Bride the Celtic Goddess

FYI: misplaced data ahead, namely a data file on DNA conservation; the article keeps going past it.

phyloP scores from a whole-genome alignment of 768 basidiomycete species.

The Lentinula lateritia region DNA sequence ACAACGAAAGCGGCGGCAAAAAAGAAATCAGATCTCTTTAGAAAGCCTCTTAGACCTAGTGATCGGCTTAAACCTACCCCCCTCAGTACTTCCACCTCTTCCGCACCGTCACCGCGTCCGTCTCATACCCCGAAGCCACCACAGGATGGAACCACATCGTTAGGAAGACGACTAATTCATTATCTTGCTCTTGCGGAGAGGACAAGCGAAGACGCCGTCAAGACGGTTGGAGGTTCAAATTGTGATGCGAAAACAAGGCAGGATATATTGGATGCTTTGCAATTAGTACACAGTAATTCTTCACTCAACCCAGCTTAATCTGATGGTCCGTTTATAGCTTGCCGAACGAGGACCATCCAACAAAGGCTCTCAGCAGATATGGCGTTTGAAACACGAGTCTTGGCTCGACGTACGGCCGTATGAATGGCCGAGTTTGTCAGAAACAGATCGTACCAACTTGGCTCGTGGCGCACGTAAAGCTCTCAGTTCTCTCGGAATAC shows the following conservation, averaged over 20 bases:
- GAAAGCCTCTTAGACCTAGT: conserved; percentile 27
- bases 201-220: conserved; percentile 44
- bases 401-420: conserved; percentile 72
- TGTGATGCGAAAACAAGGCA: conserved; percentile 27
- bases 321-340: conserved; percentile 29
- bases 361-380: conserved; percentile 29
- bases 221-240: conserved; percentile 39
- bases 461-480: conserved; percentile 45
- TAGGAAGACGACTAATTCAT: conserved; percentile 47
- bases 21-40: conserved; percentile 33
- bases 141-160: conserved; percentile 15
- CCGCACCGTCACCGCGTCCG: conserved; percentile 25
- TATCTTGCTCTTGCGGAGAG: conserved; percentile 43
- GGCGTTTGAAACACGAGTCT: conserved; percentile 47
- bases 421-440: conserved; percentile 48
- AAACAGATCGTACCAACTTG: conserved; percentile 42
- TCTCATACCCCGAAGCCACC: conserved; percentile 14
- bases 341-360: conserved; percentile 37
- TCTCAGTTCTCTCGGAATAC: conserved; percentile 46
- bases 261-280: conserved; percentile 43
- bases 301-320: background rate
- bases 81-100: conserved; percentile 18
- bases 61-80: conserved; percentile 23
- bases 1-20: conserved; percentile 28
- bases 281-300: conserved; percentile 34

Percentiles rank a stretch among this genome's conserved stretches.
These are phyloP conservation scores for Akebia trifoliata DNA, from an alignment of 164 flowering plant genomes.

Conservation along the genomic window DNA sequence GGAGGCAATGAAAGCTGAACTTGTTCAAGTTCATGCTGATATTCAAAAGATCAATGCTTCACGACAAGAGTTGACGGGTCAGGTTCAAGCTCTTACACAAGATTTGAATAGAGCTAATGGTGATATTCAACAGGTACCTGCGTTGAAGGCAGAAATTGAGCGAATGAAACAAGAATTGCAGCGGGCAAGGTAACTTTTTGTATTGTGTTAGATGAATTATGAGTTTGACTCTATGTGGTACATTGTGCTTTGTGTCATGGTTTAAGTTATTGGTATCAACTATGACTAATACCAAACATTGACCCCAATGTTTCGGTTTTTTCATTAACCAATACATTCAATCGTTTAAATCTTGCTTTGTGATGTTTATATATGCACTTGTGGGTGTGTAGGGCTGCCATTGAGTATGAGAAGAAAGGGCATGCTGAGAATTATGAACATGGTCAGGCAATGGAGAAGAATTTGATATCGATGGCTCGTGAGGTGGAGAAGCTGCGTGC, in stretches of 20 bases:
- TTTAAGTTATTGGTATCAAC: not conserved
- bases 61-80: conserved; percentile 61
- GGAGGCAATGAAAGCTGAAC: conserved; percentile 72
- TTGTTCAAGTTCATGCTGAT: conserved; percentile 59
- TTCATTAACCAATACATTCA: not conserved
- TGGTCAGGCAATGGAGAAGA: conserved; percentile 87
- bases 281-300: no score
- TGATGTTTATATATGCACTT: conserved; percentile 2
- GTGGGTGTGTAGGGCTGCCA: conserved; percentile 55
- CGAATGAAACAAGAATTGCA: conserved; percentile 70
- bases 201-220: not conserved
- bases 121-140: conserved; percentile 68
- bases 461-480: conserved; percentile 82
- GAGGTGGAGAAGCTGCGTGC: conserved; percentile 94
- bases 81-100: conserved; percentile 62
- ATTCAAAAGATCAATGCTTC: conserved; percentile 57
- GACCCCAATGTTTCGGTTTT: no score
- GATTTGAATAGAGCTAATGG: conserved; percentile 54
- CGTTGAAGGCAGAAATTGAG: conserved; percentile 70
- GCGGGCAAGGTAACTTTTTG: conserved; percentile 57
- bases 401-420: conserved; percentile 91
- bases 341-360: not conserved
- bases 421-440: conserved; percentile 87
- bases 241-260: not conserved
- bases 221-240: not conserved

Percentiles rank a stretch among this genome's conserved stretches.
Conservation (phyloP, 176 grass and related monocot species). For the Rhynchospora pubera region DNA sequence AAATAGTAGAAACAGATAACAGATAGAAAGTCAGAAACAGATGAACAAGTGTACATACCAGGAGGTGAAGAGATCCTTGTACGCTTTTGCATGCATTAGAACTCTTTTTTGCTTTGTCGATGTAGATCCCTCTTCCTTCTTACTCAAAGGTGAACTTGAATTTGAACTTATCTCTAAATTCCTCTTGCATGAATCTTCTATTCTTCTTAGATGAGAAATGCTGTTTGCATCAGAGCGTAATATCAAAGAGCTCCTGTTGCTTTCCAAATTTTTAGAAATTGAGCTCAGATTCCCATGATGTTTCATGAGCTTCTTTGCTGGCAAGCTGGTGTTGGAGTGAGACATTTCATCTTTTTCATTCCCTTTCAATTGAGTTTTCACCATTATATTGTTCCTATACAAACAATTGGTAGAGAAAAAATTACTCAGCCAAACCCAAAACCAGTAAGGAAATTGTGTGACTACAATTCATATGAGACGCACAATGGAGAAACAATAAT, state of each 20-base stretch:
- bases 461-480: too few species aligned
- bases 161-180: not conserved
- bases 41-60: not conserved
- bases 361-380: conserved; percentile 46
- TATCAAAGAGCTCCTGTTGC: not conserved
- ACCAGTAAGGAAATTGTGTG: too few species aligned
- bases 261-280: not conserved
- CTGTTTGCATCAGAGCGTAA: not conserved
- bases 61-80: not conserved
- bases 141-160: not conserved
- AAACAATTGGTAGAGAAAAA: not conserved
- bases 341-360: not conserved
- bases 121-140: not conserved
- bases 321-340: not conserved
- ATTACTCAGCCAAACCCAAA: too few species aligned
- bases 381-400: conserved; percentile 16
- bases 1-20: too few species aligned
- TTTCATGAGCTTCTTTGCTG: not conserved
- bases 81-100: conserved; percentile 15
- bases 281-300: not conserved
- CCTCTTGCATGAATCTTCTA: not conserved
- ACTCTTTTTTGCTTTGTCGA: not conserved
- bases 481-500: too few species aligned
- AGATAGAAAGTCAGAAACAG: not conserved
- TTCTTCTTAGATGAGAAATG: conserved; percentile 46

I was very intrigued to read last night that Bride was the ancient Celtic goddess of the land, said to travel across the landscape on February 1st, visiting people’s homes and bringing them blessings. ‘Gifts were left out for her beside the family hearth and the family would pray for her to visit them and receive their gifts, in exchange for her blessings on their lives.’ (Pamela Woods) She was the Goddess of the Hearth, both at home and in the smithy. She inspires the writing of poetry and is the deity said to assist women in childbirth. The snowdrop is her sacred flower, and she is known as the Snowdrop Queen.With the advent of Christianity, Bride becomes Mary, and her feast day becomes Candlemas, the Feast of St Brigid. (with thanks to ‘Gardens for the Soul’ by Pamela Woods). St Brigid herself was named after the goddess bride but converted to Christianity. She became a nun – a saint of great compassion, generosity and purity who loved animals. Like the goddess, she is associated with fire. During the age of chivalry, knights start referring to their sweethearts as Brides, because she was considered as the ideal woman. And so it began!It strikes me that weddings have become a very complex cultural phenomenon that melds both ancient beliefs and the natural impulse of two people to marry. For many it is a religious ceremony. Oh yes, and a chance for a big party and for all the relatives to get together! A big white wedding is not really just a marriage – it is a cultural event that has different meanings to different people and some of those are nothing to do with commitment. Most of the conflicts in families regarding wedding planning stem from the clash of preconceptions as to what a wedding really is.Perhaps it’s no surprise that brides can feel a little pressurized! Not only are we expecting them to make a life changing step in public, we are also deifying them, asking them to reenact an ancient feminine rite that our culture has no other space for, and expecting them to behave like saints!Then again, it’s all good fun… I have never forgotten the magic of attending my first wedding, aged 11. The bride had a 16 foot train and when she walked down the aisle, doe-eyed, the white train filled the ancient church. It was dramatic and magical. I loved it. Every bride and groom are fully entitled to get married in the way that they want, and if that means a white wedding then embrace it. It is one of those moments when art meets life. Just make sure it is fun for YOU, assuming that you’re the one paying for it!